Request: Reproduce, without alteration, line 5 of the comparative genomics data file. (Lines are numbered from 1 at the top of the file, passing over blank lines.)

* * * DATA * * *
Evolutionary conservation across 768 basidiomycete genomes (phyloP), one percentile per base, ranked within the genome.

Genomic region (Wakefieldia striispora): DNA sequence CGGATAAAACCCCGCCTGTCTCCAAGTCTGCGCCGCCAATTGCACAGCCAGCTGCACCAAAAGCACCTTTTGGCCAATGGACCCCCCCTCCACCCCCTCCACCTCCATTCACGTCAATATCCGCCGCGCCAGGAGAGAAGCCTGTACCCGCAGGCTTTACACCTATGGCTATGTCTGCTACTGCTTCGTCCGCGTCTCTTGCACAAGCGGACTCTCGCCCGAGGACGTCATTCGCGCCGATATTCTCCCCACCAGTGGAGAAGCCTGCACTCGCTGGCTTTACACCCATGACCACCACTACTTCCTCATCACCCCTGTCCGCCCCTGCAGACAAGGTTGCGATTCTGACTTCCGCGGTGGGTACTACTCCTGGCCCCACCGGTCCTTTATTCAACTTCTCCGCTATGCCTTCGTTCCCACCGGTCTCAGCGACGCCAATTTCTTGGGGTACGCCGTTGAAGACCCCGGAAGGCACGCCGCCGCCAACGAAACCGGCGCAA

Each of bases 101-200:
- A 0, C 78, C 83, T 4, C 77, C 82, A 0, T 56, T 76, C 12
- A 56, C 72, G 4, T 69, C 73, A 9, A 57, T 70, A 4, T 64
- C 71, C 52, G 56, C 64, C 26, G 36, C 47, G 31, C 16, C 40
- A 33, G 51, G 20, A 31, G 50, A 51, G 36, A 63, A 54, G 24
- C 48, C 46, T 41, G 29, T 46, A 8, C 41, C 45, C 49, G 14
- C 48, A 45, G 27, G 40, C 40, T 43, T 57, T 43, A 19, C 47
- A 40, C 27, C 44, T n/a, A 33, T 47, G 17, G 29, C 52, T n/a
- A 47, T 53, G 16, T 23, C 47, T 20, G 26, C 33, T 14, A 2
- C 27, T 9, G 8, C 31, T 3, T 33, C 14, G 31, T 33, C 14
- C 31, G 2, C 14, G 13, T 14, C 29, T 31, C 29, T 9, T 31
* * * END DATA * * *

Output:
- A 56, C 72, G 4, T 69, C 73, A 9, A 57, T 70, A 4, T 64